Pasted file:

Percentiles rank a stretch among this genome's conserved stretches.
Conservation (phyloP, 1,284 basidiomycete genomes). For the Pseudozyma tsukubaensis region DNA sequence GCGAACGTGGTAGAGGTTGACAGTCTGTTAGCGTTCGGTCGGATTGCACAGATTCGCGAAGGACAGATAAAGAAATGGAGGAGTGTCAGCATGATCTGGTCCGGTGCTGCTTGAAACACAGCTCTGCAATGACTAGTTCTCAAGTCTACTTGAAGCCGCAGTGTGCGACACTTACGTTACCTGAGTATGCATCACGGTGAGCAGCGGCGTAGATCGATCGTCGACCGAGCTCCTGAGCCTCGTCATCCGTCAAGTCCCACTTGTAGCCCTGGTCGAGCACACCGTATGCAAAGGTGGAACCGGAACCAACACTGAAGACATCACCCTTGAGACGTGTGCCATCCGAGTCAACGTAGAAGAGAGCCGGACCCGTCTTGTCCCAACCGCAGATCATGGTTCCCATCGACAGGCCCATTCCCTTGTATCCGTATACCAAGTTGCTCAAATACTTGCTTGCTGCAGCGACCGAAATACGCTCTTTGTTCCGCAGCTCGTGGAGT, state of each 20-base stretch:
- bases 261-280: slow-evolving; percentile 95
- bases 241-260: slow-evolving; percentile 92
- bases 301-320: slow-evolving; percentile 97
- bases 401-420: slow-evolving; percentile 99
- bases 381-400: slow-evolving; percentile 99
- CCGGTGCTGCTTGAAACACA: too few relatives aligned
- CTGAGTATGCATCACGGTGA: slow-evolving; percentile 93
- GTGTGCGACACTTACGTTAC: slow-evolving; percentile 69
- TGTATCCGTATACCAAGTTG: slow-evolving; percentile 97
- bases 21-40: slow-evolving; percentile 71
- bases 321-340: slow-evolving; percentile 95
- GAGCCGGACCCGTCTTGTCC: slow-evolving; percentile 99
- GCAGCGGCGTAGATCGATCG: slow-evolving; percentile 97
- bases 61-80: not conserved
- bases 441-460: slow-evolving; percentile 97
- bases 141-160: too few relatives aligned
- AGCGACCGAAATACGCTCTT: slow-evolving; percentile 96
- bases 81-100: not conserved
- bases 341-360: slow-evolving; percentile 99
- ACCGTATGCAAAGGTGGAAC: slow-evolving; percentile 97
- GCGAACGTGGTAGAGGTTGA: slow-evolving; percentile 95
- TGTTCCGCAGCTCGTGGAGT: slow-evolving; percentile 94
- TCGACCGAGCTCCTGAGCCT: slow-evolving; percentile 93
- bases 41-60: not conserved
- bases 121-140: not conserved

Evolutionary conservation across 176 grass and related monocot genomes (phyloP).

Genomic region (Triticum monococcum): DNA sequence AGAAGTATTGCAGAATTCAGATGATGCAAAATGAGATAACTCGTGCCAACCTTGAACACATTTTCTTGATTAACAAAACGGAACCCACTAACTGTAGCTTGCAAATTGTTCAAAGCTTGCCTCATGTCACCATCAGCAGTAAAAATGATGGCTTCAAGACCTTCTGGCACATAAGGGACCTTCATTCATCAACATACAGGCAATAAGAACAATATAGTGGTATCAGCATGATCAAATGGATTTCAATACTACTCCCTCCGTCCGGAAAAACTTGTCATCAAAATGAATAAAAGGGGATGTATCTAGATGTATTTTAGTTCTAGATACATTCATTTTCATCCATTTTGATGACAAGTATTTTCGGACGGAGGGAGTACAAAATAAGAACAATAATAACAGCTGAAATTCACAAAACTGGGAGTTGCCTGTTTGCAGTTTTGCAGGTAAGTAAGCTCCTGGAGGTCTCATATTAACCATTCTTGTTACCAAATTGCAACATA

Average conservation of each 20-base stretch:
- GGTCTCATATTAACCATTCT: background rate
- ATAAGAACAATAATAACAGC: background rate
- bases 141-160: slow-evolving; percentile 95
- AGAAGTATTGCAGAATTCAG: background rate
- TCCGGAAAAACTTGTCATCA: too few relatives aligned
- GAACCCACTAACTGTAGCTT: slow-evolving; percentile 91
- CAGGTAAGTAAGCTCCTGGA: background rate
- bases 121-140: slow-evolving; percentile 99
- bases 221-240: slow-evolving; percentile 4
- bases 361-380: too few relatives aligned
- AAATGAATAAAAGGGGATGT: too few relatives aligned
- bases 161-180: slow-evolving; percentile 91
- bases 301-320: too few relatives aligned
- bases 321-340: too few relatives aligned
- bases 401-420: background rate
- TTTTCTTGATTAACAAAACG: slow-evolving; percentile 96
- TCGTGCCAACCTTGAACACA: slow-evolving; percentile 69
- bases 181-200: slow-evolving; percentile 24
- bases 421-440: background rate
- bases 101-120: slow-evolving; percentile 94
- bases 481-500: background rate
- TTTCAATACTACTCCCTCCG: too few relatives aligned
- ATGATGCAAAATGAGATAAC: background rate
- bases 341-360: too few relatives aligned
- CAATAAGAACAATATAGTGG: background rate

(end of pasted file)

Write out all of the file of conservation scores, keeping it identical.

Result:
Percentiles rank a stretch among this genome's conserved stretches.
Conservation (phyloP, 1,284 basidiomycete genomes). For the Pseudozyma tsukubaensis region DNA sequence GCGAACGTGGTAGAGGTTGACAGTCTGTTAGCGTTCGGTCGGATTGCACAGATTCGCGAAGGACAGATAAAGAAATGGAGGAGTGTCAGCATGATCTGGTCCGGTGCTGCTTGAAACACAGCTCTGCAATGACTAGTTCTCAAGTCTACTTGAAGCCGCAGTGTGCGACACTTACGTTACCTGAGTATGCATCACGGTGAGCAGCGGCGTAGATCGATCGTCGACCGAGCTCCTGAGCCTCGTCATCCGTCAAGTCCCACTTGTAGCCCTGGTCGAGCACACCGTATGCAAAGGTGGAACCGGAACCAACACTGAAGACATCACCCTTGAGACGTGTGCCATCCGAGTCAACGTAGAAGAGAGCCGGACCCGTCTTGTCCCAACCGCAGATCATGGTTCCCATCGACAGGCCCATTCCCTTGTATCCGTATACCAAGTTGCTCAAATACTTGCTTGCTGCAGCGACCGAAATACGCTCTTTGTTCCGCAGCTCGTGGAGT, state of each 20-base stretch:
- bases 261-280: slow-evolving; percentile 95
- bases 241-260: slow-evolving; percentile 92
- bases 301-320: slow-evolving; percentile 97
- bases 401-420: slow-evolving; percentile 99
- bases 381-400: slow-evolving; percentile 99
- CCGGTGCTGCTTGAAACACA: too few relatives aligned
- CTGAGTATGCATCACGGTGA: slow-evolving; percentile 93
- GTGTGCGACACTTACGTTAC: slow-evolving; percentile 69
- TGTATCCGTATACCAAGTTG: slow-evolving; percentile 97
- bases 21-40: slow-evolving; percentile 71
- bases 321-340: slow-evolving; percentile 95
- GAGCCGGACCCGTCTTGTCC: slow-evolving; percentile 99
- GCAGCGGCGTAGATCGATCG: slow-evolving; percentile 97
- bases 61-80: not conserved
- bases 441-460: slow-evolving; percentile 97
- bases 141-160: too few relatives aligned
- AGCGACCGAAATACGCTCTT: slow-evolving; percentile 96
- bases 81-100: not conserved
- bases 341-360: slow-evolving; percentile 99
- ACCGTATGCAAAGGTGGAAC: slow-evolving; percentile 97
- GCGAACGTGGTAGAGGTTGA: slow-evolving; percentile 95
- TGTTCCGCAGCTCGTGGAGT: slow-evolving; percentile 94
- TCGACCGAGCTCCTGAGCCT: slow-evolving; percentile 93
- bases 41-60: not conserved
- bases 121-140: not conserved

Evolutionary conservation across 176 grass and related monocot genomes (phyloP).

Genomic region (Triticum monococcum): DNA sequence AGAAGTATTGCAGAATTCAGATGATGCAAAATGAGATAACTCGTGCCAACCTTGAACACATTTTCTTGATTAACAAAACGGAACCCACTAACTGTAGCTTGCAAATTGTTCAAAGCTTGCCTCATGTCACCATCAGCAGTAAAAATGATGGCTTCAAGACCTTCTGGCACATAAGGGACCTTCATTCATCAACATACAGGCAATAAGAACAATATAGTGGTATCAGCATGATCAAATGGATTTCAATACTACTCCCTCCGTCCGGAAAAACTTGTCATCAAAATGAATAAAAGGGGATGTATCTAGATGTATTTTAGTTCTAGATACATTCATTTTCATCCATTTTGATGACAAGTATTTTCGGACGGAGGGAGTACAAAATAAGAACAATAATAACAGCTGAAATTCACAAAACTGGGAGTTGCCTGTTTGCAGTTTTGCAGGTAAGTAAGCTCCTGGAGGTCTCATATTAACCATTCTTGTTACCAAATTGCAACATA

Average conservation of each 20-base stretch:
- GGTCTCATATTAACCATTCT: background rate
- ATAAGAACAATAATAACAGC: background rate
- bases 141-160: slow-evolving; percentile 95
- AGAAGTATTGCAGAATTCAG: background rate
- TCCGGAAAAACTTGTCATCA: too few relatives aligned
- GAACCCACTAACTGTAGCTT: slow-evolving; percentile 91
- CAGGTAAGTAAGCTCCTGGA: background rate
- bases 121-140: slow-evolving; percentile 99
- bases 221-240: slow-evolving; percentile 4
- bases 361-380: too few relatives aligned
- AAATGAATAAAAGGGGATGT: too few relatives aligned
- bases 161-180: slow-evolving; percentile 91
- bases 301-320: too few relatives aligned
- bases 321-340: too few relatives aligned
- bases 401-420: background rate
- TTTTCTTGATTAACAAAACG: slow-evolving; percentile 96
- TCGTGCCAACCTTGAACACA: slow-evolving; percentile 69
- bases 181-200: slow-evolving; percentile 24
- bases 421-440: background rate
- bases 101-120: slow-evolving; percentile 94
- bases 481-500: background rate
- TTTCAATACTACTCCCTCCG: too few relatives aligned
- ATGATGCAAAATGAGATAAC: background rate
- bases 341-360: too few relatives aligned
- CAATAAGAACAATATAGTGG: background rate